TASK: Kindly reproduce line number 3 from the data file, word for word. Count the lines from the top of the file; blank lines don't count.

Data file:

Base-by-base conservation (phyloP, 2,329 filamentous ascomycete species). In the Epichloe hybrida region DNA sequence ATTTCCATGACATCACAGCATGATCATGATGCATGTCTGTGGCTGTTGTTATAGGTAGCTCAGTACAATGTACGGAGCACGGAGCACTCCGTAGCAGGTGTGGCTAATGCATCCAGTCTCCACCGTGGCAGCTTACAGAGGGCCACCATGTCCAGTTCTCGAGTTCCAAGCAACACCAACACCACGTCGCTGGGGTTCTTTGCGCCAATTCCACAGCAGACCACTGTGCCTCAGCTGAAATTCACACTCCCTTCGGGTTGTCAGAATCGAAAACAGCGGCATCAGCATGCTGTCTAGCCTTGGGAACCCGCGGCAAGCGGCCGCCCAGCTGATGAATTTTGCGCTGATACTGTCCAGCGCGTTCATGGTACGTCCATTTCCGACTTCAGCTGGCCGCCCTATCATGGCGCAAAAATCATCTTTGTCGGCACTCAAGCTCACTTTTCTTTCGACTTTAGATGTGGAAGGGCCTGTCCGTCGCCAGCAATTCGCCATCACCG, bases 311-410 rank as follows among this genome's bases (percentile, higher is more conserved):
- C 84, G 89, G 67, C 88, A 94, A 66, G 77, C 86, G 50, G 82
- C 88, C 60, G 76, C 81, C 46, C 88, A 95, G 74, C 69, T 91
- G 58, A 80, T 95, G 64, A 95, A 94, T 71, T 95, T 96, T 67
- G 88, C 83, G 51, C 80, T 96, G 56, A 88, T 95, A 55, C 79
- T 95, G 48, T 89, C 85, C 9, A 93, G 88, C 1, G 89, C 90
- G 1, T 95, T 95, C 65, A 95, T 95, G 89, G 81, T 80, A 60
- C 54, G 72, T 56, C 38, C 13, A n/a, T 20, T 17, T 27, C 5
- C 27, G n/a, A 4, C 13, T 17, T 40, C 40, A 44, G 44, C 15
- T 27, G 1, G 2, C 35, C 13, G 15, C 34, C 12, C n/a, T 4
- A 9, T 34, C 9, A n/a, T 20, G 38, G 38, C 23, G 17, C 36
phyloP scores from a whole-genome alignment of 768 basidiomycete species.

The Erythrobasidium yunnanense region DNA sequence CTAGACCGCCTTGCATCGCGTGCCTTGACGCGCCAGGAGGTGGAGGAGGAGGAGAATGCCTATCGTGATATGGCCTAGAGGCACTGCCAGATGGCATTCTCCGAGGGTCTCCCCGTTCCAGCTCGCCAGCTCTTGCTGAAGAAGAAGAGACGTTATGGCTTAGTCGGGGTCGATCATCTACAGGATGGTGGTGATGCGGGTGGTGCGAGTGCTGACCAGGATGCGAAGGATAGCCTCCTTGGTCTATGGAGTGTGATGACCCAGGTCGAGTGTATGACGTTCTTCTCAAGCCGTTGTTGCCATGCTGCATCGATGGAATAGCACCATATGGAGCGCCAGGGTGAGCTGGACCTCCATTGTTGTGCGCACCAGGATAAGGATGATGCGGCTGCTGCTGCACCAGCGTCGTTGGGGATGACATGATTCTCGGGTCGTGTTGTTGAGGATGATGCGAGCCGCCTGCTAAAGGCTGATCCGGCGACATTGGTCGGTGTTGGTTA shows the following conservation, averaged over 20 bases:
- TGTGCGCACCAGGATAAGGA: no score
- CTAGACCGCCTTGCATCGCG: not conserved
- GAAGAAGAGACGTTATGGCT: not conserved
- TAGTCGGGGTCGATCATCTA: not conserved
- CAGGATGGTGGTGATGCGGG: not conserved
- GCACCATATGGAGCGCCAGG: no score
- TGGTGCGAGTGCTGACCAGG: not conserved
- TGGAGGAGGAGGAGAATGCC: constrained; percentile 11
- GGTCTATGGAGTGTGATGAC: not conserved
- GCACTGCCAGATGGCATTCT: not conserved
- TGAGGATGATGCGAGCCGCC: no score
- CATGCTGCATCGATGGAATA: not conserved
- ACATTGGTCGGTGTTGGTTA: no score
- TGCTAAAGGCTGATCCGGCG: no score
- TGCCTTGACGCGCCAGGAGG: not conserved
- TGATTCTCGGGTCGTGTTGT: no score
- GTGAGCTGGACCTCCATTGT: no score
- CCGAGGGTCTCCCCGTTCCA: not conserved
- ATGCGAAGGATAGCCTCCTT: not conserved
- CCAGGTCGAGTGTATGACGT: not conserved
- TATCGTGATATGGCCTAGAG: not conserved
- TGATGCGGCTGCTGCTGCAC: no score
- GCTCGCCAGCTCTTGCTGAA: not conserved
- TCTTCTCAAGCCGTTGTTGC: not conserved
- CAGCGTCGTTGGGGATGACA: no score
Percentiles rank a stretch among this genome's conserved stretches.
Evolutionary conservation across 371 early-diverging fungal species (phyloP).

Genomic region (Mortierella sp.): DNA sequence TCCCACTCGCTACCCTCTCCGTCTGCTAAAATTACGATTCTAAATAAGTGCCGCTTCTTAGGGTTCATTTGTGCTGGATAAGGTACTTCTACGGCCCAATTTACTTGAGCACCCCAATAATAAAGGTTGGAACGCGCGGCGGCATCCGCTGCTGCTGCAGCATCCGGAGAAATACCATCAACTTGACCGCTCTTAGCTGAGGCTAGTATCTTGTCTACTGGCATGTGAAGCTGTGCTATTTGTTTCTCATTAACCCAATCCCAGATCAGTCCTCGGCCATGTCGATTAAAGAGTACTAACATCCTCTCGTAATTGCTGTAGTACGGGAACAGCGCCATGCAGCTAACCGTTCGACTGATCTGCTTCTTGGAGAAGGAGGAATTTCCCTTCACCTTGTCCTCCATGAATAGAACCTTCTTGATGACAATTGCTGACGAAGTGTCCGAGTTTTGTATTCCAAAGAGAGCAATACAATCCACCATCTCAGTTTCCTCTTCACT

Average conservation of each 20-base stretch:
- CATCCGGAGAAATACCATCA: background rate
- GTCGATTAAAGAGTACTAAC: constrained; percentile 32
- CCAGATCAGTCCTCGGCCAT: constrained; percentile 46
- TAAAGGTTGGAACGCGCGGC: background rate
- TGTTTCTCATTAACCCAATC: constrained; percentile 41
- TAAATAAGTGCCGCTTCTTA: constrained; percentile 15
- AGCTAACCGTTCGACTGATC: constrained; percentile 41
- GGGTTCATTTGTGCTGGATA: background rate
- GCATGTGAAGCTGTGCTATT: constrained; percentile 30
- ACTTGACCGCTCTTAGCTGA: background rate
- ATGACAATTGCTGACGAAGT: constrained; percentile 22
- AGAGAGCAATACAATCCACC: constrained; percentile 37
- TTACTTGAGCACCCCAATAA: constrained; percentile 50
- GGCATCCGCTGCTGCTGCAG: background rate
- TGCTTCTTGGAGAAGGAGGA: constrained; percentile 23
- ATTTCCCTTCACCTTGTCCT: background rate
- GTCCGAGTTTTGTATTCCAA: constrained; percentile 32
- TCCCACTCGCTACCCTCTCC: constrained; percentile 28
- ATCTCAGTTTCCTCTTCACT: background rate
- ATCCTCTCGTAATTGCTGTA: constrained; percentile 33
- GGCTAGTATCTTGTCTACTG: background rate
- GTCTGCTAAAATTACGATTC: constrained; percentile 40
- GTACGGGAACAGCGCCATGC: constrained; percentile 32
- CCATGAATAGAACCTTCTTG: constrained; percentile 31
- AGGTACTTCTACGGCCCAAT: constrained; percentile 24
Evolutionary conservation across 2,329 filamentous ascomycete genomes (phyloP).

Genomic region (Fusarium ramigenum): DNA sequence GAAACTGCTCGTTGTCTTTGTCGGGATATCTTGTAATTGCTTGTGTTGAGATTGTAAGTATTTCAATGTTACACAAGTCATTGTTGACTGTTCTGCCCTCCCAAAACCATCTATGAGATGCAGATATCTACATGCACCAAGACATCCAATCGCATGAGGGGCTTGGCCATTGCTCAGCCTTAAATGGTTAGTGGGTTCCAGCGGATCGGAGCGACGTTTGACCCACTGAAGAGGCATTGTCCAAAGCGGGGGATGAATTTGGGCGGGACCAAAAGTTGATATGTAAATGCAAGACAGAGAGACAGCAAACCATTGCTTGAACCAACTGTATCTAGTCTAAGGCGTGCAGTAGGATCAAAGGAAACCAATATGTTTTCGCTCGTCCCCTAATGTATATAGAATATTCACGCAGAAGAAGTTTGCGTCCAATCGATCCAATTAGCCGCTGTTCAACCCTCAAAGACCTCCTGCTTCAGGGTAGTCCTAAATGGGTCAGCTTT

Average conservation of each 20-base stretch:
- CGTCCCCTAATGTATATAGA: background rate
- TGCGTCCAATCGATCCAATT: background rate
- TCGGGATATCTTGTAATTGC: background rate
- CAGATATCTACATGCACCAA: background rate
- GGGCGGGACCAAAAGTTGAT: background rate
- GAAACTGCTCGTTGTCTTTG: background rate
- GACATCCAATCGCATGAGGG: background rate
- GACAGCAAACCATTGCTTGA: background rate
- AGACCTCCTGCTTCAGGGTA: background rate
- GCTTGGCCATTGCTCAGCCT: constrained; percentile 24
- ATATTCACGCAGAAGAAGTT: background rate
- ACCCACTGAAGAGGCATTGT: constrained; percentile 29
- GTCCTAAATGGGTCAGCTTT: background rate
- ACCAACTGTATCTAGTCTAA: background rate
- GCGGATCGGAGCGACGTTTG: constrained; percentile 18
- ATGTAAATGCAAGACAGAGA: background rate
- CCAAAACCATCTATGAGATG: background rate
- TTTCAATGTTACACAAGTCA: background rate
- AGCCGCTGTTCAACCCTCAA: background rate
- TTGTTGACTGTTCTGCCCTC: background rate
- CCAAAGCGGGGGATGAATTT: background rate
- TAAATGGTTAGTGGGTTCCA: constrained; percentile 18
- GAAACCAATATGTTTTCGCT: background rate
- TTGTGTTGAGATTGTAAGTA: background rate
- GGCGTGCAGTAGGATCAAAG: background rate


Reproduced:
- C 88, C 60, G 76, C 81, C 46, C 88, A 95, G 74, C 69, T 91